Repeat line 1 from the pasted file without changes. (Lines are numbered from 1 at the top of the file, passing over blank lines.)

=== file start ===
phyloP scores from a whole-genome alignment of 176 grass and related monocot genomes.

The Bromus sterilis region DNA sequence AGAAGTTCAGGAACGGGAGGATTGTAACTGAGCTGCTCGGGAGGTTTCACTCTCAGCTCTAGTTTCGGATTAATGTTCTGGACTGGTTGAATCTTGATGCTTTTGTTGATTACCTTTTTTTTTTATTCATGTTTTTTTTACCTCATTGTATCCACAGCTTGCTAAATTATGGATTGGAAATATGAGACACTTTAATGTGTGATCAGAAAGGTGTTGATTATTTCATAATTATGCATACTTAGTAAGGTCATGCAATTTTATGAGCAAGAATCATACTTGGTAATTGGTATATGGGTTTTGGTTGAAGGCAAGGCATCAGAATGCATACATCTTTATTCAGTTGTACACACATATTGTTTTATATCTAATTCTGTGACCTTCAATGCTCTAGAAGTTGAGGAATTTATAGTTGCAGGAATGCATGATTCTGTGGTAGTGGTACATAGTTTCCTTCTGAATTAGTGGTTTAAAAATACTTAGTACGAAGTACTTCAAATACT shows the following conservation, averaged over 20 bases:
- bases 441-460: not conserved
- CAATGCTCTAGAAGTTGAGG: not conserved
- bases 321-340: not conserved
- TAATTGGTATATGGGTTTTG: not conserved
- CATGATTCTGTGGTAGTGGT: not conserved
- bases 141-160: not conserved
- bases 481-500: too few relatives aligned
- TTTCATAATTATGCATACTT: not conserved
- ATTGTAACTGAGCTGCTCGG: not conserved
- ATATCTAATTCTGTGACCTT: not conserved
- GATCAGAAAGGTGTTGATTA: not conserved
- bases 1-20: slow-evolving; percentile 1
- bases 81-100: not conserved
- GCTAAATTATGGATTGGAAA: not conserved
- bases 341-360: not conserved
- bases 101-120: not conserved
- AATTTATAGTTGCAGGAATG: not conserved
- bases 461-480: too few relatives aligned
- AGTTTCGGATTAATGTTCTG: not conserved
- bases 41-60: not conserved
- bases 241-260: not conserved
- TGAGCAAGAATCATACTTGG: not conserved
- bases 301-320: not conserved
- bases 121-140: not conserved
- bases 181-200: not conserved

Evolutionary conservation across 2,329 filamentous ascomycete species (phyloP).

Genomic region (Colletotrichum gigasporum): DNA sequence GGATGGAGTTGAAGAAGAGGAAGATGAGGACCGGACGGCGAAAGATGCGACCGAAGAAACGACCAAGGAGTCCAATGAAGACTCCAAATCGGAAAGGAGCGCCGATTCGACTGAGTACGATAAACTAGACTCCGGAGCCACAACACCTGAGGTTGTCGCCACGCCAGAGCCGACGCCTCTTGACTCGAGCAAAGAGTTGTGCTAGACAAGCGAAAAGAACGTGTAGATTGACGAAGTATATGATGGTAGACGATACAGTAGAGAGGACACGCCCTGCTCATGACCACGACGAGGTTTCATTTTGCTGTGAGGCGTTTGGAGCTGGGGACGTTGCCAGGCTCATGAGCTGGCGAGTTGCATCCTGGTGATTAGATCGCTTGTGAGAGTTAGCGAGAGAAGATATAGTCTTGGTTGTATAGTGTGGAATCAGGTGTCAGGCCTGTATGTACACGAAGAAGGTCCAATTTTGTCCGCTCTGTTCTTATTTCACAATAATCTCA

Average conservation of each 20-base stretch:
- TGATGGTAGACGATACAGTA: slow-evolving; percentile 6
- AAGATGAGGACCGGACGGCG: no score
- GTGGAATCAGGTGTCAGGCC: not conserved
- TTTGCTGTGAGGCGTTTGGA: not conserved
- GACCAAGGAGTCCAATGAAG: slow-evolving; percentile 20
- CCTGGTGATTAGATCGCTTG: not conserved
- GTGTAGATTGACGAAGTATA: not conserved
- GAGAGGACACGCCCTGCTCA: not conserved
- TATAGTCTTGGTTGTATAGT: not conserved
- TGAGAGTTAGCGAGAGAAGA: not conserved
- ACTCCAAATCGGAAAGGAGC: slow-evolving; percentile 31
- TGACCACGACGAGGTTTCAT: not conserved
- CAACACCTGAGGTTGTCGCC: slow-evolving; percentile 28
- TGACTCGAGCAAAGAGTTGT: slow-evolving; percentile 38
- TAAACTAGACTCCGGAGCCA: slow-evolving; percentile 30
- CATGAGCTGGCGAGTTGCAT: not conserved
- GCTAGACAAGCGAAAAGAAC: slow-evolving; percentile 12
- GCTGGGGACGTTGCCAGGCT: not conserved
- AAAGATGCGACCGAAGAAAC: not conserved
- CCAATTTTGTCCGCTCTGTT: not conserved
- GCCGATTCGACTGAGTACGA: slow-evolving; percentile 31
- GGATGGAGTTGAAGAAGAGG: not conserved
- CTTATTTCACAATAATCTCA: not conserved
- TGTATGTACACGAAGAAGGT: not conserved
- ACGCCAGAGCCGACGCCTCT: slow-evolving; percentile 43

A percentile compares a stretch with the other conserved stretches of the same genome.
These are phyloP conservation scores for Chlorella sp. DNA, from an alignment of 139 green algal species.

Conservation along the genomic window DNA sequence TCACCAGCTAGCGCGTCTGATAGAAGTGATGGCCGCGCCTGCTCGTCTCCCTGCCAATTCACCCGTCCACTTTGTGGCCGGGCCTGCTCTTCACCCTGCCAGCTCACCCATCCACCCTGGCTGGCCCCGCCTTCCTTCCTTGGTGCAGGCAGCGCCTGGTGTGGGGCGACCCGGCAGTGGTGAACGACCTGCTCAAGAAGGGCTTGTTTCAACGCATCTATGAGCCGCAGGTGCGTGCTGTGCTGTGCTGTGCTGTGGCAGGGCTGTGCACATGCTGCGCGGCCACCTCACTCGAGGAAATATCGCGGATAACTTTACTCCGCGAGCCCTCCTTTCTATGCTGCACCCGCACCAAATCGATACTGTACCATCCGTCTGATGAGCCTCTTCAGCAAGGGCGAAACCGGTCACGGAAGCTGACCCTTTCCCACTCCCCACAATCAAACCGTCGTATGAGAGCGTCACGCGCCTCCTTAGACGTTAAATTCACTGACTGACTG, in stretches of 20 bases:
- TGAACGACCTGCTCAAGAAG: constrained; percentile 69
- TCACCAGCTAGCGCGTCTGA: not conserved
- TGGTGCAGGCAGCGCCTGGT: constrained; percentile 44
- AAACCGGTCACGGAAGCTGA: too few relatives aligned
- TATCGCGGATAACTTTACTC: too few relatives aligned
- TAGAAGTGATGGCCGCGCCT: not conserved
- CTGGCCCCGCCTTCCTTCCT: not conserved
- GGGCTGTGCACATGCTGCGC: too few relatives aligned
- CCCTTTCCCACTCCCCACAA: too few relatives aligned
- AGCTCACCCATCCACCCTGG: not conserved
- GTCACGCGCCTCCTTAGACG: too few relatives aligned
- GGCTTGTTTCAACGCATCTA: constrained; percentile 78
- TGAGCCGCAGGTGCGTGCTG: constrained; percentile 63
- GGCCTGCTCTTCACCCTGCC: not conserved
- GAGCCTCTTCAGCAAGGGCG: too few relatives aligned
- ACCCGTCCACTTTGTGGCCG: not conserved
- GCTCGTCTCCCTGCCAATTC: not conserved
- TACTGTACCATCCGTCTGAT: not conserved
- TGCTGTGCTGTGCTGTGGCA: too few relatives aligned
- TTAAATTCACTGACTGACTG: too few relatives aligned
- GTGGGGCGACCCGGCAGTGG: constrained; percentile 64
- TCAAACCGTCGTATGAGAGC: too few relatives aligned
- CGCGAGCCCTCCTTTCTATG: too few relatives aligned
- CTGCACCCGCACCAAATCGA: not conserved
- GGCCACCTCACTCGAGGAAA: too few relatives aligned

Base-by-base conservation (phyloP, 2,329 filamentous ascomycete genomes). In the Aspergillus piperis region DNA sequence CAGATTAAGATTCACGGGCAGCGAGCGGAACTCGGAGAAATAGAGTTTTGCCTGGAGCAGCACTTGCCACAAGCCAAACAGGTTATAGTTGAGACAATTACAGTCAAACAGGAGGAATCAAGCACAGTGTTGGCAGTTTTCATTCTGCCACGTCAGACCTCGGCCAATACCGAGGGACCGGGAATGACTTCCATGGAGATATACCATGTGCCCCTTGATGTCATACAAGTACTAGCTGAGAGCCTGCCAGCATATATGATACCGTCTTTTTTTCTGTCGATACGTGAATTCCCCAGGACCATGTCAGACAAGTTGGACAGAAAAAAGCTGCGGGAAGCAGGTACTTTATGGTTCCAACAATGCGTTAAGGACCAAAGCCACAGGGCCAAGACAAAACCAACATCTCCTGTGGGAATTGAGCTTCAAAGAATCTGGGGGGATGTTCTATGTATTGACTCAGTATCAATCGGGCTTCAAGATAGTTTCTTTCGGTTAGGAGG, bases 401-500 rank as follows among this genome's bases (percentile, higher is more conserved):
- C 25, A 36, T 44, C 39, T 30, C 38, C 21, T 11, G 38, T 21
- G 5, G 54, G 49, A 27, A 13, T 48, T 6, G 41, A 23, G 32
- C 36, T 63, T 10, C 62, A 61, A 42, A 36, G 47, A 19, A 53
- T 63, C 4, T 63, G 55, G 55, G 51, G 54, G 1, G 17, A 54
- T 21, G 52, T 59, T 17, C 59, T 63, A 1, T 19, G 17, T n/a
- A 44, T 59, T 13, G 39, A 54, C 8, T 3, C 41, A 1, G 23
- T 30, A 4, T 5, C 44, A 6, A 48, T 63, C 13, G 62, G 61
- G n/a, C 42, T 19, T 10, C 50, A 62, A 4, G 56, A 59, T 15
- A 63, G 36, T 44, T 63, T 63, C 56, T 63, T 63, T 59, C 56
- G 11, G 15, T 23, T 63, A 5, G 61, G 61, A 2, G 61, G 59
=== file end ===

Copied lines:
phyloP scores from a whole-genome alignment of 176 grass and related monocot genomes.